Thursday, February 18, 2010


Carl Parker sez:

There is a saying--experience is a great teacher.  However, it is the only teacher that gives the exam first and then the lesson.  Charlie Wilson, who is now remembered as a master politician and legislative strategist, learned this early in his career in the Texas House of Representatives.

Charlie was a great pal of mine, as well as a great political ally.  We served together for several years in the Texas House of Representatives before Charlie went to the Senate and then to Congress.  We continued our friendship as I represented the nation of Liberia, and although not gathering enough notoriety to justify a movie, Charlie assisted me in tripling the United States’ aid to the nation of Liberia.  Liberia was key to American foreign policy, being our most friendly nation in West Africa.  It was also the location for the Voice of America for that quadrant of the world.

As a new member of the Texas House of Representatives, Charlie was a pupil in the school of experience early on; 1961 was a sea-change year for Texas government.  It was the first year Texas adopted a sales tax.  The issue was as hot as an issue gets in a legislative body.

Liberals condemned the sales tax as regressive, over burdensome on the poor and middle class, and basically an unfair tax on the people.   There had been several attempts at vetoes by the governor, and the issue faced a severely divided House of Representatives where the legislation had to originate. 

Charlie, of course, was among the loyal opposition vying a sales tax would pass only over their dead, political bodies.  After numerous attempts had failed on the floor in a called session on the subject, Charlie and his fellow liberals, met in caucus and decided the best strategy would be to introduce a tax bill themselves.   Traditionally in the House the author of a piece of legislation can have the final say on the fate of that bill.  Charlie’s group reasoned if they were the sponsors of the bill, and things didn’t go to suit them, they could simply pull the bill down and live to fight another day on that issue.  The bill was successfully ushered out of committee and reached the floor of the House where things took a rather disastrous turn.  It seems none of the amendments for the liberal group could pass.  The bill came to the floor decorated with all sorts of conservative ideas.  The bill went from a bill favored by Wilson and his fellow legislators to one they couldn’t stand.  Unfortunately, however, the House broke with tradition and when Charlie withdrew his support someone else simply stood up, took over sponsorship of the bill and passed Texas’ first sales tax.  Ironically enough, Texas’ first sales tax ended up bearing the name of Charlie Wilson of Lufkin, one of its most avid opponents.  In later years, Charlie began to see the humor in it and was not so nonplused when they rightly accused him of being the Texas sponsor of the worst tax measure of several generations.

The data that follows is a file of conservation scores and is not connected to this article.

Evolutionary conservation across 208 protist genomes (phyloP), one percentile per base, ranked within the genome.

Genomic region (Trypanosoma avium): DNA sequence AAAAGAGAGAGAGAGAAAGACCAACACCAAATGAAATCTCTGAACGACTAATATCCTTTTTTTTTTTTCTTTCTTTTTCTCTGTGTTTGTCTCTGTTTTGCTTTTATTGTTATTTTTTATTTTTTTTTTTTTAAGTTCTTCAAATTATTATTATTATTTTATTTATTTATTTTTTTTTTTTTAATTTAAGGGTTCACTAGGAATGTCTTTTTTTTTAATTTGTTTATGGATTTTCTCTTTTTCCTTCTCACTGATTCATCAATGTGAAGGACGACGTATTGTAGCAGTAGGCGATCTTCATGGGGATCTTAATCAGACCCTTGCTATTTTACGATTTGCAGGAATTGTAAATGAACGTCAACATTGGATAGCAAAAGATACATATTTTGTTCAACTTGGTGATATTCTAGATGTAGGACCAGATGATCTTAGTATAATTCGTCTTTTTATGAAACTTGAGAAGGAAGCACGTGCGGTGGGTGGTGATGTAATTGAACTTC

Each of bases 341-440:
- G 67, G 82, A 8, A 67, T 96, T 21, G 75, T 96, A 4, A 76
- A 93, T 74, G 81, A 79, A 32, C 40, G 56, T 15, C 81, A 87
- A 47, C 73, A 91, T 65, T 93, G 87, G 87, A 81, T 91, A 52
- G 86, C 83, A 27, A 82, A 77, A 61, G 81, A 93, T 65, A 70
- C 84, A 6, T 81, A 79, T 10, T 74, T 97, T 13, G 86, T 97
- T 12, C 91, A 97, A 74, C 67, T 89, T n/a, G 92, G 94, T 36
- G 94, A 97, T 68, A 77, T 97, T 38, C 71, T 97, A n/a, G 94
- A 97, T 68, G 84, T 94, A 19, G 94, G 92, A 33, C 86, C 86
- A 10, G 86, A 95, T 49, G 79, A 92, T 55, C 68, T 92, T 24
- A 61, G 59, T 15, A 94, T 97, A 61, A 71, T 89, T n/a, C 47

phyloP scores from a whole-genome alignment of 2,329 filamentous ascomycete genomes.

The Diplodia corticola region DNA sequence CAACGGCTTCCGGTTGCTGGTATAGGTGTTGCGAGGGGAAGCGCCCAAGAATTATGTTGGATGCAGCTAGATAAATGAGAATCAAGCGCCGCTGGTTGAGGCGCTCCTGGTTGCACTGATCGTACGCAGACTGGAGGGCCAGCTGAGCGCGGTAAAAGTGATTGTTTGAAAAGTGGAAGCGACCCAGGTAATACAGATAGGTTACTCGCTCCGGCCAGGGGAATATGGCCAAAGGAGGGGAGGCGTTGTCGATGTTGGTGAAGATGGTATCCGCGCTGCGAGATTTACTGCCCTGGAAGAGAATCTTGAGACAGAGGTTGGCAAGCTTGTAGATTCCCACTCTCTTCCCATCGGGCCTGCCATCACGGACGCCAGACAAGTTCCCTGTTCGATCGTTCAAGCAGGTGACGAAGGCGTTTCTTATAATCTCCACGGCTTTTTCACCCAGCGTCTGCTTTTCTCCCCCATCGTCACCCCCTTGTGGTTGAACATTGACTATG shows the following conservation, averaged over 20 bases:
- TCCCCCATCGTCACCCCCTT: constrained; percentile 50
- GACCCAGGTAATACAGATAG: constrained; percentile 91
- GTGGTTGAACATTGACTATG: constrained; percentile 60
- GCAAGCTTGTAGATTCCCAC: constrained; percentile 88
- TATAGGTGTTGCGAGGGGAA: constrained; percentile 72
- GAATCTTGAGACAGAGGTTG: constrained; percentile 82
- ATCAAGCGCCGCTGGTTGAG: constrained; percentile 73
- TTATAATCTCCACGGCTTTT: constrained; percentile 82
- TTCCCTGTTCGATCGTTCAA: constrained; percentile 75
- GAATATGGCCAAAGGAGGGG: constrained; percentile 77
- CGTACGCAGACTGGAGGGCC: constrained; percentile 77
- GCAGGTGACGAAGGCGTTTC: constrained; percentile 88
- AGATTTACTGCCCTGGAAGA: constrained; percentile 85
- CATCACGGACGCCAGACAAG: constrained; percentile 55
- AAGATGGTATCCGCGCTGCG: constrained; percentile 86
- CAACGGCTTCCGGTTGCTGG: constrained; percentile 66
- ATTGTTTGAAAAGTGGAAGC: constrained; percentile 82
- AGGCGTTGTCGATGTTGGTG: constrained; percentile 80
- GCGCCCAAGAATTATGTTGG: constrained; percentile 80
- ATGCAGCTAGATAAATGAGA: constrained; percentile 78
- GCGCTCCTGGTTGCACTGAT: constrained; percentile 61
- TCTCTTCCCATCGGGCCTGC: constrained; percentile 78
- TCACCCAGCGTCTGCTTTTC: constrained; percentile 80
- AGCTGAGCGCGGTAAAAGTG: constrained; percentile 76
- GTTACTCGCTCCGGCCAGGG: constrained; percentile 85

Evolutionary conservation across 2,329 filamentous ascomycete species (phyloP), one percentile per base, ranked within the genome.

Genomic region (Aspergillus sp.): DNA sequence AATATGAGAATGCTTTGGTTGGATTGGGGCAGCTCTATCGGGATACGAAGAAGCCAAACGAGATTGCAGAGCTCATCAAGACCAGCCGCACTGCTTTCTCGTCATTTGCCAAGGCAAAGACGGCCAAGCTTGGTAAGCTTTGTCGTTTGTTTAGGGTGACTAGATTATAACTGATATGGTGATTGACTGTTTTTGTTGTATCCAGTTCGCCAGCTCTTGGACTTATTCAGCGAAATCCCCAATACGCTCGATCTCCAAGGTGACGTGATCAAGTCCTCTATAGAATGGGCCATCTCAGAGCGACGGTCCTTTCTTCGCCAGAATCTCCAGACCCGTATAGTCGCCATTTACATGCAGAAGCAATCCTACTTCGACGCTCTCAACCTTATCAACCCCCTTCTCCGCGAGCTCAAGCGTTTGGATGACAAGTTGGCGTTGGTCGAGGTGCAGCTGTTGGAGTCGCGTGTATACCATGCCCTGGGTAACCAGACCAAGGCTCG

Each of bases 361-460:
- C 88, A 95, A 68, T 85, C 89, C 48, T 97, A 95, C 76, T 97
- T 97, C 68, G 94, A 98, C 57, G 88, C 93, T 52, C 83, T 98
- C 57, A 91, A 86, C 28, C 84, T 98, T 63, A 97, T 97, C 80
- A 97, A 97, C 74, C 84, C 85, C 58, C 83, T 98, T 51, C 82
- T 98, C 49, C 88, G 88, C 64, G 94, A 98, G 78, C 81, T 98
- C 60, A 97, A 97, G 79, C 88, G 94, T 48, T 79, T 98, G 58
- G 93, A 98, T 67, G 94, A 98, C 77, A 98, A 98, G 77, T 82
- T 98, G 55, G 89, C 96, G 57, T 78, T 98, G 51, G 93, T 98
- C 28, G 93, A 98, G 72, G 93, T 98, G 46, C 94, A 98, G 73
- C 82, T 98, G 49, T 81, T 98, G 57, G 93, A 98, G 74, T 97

Charlie’s good nature and humor saw him through several crises in his political career.  I remember on one occasion when Charlie was unfortunately charged with driving while intoxicated in Austin, Texas, he persuaded the authorities that he in fact was impaired because of taking prescription drugs to treat the symptoms of the flu.  The prosecutor also had a weird sense of humor and suggested he would dismiss the driving while intoxicated charge if Charlie would agree to plead guilty of driving under the influence of narcotics.  When some of us suggested that it seemed it was worse to have admitted to driving while having taken narcotics than consuming alcohol, Charlie replied, “It’s not in East Texas!” 

Charlie was well aware of the traits of his Bible-belt constituents in the Lufkin area.  He once confided in me the voters in his district were divided into two religious groups: Half were white, Southern Baptist, the other half were black Southern Baptist.

While his quick wit, humor and good nature saw him through many tough times, the experiences such as the one where he got “rookie dooed” into being the sponsor of the state’s first sales tax taught him lessons he never forgot.  They stood him in good stead as he became one of the premiere legislative strategists, politicians, and ultimately statesman in the history of the United States Congress.

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